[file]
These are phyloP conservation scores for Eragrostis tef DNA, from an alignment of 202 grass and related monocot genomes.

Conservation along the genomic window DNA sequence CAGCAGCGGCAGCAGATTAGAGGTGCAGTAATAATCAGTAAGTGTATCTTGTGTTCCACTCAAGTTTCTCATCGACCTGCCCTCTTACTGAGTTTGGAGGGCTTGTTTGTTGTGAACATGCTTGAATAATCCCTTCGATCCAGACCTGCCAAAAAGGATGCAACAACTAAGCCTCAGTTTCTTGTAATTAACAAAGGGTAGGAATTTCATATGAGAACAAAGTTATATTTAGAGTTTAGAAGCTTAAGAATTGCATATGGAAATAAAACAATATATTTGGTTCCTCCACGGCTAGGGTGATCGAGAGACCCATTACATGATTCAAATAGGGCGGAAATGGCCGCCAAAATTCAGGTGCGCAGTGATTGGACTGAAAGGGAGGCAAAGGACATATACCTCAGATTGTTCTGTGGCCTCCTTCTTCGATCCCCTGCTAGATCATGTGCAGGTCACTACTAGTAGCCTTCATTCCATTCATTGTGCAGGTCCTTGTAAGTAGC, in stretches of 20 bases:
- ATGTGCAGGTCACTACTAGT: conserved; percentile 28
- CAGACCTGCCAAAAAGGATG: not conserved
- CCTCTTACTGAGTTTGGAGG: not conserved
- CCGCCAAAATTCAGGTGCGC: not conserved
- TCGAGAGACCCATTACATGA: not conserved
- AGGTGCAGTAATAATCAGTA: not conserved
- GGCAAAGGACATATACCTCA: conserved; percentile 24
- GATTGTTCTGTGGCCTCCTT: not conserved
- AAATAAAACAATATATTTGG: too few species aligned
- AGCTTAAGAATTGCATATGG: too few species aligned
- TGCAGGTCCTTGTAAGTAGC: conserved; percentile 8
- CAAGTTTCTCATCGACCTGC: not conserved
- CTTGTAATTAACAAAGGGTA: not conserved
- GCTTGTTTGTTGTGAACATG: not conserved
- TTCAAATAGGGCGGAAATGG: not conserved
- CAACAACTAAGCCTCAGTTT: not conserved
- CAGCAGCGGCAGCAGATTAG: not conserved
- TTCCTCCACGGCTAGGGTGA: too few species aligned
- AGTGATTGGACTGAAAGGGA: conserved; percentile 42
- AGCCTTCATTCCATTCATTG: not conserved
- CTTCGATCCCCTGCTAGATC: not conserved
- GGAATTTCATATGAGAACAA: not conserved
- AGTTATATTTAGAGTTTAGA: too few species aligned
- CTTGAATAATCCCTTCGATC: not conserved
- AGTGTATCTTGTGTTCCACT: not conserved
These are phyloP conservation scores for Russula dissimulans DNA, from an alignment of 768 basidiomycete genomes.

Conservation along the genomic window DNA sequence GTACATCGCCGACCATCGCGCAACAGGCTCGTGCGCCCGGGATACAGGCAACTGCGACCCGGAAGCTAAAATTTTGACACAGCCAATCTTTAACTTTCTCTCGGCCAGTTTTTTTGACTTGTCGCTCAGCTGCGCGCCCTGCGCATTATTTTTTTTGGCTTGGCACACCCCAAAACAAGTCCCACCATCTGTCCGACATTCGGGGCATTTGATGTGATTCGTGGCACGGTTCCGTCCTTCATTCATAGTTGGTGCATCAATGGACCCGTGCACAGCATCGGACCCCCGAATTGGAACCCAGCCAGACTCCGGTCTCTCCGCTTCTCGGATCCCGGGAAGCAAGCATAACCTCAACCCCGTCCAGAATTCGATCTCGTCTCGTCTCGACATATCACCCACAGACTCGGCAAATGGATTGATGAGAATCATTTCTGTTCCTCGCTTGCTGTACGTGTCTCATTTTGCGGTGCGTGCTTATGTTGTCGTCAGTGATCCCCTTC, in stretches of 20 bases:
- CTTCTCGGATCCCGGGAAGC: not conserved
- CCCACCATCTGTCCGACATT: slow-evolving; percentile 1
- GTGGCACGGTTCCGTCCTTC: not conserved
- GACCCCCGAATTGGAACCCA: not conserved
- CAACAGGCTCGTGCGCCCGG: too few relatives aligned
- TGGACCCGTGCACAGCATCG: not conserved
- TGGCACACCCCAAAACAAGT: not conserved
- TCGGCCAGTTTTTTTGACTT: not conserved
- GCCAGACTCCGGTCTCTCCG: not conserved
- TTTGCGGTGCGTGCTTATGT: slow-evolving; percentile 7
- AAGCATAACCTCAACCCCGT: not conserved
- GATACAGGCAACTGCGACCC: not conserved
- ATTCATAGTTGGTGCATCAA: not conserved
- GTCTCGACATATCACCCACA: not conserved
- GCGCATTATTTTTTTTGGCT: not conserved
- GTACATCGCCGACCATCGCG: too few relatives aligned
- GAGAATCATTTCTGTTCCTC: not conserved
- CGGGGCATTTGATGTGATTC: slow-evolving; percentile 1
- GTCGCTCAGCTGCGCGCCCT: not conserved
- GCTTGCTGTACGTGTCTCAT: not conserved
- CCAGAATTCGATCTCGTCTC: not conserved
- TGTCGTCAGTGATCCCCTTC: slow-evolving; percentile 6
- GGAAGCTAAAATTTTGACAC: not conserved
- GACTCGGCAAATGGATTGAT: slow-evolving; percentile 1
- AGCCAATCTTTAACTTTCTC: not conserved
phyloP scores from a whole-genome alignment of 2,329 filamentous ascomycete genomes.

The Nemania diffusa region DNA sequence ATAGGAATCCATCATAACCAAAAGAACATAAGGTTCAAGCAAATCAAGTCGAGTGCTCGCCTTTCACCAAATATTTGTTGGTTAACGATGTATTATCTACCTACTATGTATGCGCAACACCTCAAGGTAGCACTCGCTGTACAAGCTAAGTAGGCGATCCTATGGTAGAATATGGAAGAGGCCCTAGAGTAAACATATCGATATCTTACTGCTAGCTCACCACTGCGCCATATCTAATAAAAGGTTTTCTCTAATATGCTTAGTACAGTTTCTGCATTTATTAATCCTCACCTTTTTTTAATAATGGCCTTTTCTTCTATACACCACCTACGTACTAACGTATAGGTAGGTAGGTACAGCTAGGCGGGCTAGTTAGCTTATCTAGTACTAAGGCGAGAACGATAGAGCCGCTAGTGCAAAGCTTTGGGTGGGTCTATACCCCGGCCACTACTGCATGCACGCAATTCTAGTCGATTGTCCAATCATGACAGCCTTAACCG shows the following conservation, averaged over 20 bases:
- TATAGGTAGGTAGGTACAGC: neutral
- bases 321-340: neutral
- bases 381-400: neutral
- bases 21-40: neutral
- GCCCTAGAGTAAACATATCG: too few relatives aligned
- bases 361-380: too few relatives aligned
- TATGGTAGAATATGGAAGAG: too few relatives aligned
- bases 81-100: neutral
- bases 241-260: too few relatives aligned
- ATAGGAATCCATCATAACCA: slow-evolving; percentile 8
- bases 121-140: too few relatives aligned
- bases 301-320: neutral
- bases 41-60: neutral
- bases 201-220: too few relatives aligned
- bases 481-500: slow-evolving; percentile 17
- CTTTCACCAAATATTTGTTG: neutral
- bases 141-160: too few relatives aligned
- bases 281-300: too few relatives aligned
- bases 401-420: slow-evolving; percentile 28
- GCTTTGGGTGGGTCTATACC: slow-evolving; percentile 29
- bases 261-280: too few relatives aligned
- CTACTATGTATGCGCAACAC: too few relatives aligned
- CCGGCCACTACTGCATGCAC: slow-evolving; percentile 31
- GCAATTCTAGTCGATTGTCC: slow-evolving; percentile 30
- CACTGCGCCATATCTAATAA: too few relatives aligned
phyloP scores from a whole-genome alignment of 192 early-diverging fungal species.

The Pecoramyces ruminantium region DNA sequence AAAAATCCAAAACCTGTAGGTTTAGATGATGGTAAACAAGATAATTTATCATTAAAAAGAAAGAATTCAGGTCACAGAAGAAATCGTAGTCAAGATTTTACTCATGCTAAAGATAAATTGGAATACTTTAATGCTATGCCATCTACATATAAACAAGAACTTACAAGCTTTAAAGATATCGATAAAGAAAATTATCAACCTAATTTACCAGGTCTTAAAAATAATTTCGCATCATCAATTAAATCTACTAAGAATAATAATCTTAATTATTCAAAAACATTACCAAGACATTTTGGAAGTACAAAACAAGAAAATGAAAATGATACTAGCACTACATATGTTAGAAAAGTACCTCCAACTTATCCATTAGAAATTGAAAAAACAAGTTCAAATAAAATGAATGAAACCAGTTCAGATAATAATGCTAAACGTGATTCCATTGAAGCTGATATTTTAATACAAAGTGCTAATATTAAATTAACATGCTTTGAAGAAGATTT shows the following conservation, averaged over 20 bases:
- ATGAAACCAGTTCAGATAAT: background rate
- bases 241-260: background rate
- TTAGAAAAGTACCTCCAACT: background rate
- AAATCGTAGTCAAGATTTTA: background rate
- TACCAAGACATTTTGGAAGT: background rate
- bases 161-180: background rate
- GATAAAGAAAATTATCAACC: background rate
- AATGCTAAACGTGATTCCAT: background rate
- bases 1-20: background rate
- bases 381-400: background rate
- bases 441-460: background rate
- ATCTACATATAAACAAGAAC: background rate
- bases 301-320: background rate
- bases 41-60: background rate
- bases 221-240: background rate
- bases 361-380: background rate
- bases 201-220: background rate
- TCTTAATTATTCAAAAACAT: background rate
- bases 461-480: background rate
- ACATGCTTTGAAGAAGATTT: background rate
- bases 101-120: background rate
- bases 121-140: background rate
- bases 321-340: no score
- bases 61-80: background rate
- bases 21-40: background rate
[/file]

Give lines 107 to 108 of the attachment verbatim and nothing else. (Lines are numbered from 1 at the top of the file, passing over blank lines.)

- bases 61-80: background rate
- bases 21-40: background rate